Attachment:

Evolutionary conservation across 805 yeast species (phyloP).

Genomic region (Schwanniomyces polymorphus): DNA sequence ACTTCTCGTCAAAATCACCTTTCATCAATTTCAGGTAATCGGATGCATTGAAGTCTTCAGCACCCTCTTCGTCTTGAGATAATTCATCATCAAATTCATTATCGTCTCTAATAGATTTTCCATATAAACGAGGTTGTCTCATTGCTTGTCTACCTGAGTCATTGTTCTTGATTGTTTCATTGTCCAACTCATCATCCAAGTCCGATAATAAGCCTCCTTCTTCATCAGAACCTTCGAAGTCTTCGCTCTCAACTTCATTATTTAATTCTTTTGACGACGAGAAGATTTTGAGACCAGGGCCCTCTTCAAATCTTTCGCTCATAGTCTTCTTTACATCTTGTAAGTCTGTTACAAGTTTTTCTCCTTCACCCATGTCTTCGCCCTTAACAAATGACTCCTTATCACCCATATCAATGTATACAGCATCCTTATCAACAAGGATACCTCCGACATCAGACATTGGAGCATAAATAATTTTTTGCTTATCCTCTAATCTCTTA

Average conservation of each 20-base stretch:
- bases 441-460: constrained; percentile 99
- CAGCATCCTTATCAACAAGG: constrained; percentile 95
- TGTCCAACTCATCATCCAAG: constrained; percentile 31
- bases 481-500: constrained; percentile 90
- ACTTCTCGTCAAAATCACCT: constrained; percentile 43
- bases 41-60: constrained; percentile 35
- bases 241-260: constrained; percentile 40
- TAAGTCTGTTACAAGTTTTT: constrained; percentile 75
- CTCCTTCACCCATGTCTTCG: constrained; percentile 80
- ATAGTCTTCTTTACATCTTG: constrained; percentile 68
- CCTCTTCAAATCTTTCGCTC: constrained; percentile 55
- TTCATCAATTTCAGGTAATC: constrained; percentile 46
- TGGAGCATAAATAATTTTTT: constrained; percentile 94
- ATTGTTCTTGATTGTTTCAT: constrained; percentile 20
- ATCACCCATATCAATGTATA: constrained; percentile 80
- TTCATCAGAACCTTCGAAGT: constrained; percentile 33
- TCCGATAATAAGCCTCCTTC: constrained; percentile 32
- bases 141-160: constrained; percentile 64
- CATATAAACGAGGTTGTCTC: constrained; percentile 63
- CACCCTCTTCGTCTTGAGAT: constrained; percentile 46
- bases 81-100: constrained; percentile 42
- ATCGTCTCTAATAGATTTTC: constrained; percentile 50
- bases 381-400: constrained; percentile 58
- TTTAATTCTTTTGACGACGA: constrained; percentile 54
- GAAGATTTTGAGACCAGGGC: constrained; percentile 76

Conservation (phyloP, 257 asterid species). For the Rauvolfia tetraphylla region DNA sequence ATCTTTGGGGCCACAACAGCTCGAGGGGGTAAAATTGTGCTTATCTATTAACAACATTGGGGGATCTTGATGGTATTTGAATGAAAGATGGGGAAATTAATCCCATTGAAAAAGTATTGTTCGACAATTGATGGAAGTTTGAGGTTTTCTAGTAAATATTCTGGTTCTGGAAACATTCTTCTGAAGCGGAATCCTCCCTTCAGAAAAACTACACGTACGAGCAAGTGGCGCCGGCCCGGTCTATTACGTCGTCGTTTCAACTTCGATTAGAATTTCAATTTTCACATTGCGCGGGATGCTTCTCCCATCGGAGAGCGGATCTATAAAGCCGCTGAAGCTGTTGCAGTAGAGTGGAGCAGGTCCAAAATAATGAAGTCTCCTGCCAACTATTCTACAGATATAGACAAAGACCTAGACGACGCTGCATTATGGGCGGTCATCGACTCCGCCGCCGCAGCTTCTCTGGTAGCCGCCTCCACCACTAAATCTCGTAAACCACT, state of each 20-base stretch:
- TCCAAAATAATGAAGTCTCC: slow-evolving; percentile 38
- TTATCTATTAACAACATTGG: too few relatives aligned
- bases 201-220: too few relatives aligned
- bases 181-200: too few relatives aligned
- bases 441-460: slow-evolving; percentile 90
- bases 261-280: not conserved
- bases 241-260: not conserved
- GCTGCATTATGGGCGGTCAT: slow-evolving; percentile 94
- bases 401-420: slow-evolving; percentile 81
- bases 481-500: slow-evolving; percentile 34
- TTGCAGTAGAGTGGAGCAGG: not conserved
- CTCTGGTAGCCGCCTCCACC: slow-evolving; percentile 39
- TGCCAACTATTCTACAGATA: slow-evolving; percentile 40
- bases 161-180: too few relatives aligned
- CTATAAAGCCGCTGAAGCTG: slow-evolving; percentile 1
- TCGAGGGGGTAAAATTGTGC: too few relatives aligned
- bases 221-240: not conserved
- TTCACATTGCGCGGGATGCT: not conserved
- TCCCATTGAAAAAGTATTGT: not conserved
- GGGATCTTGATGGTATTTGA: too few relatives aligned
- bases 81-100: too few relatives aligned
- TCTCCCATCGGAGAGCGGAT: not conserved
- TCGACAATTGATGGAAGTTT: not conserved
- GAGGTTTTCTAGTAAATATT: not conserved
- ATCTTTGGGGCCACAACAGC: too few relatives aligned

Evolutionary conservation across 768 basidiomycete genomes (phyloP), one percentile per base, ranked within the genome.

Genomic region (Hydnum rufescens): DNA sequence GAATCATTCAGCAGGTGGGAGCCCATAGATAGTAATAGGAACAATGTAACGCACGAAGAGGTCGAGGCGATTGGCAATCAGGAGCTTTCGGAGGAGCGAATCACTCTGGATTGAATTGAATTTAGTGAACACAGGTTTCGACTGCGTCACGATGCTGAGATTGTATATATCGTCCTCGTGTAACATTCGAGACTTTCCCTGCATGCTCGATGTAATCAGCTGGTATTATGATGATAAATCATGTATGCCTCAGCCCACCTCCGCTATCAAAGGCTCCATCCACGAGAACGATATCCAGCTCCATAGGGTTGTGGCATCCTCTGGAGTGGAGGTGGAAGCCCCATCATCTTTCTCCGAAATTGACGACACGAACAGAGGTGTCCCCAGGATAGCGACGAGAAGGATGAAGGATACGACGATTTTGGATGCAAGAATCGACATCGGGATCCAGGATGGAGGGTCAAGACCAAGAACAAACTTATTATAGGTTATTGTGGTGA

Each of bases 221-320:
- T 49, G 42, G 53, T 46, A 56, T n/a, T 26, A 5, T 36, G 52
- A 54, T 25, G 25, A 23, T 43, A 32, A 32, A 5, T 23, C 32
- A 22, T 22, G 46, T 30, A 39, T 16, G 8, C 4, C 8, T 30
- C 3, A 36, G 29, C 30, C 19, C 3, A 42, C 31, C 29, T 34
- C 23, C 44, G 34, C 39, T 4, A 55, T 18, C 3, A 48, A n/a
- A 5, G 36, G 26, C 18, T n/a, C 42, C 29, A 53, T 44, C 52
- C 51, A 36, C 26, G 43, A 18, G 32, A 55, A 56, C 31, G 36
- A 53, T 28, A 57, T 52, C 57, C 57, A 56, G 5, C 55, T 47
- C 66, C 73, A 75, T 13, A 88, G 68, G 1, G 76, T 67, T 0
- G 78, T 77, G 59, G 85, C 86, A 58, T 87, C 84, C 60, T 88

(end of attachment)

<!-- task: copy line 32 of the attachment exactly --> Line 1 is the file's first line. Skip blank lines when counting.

- bases 201-220: too few relatives aligned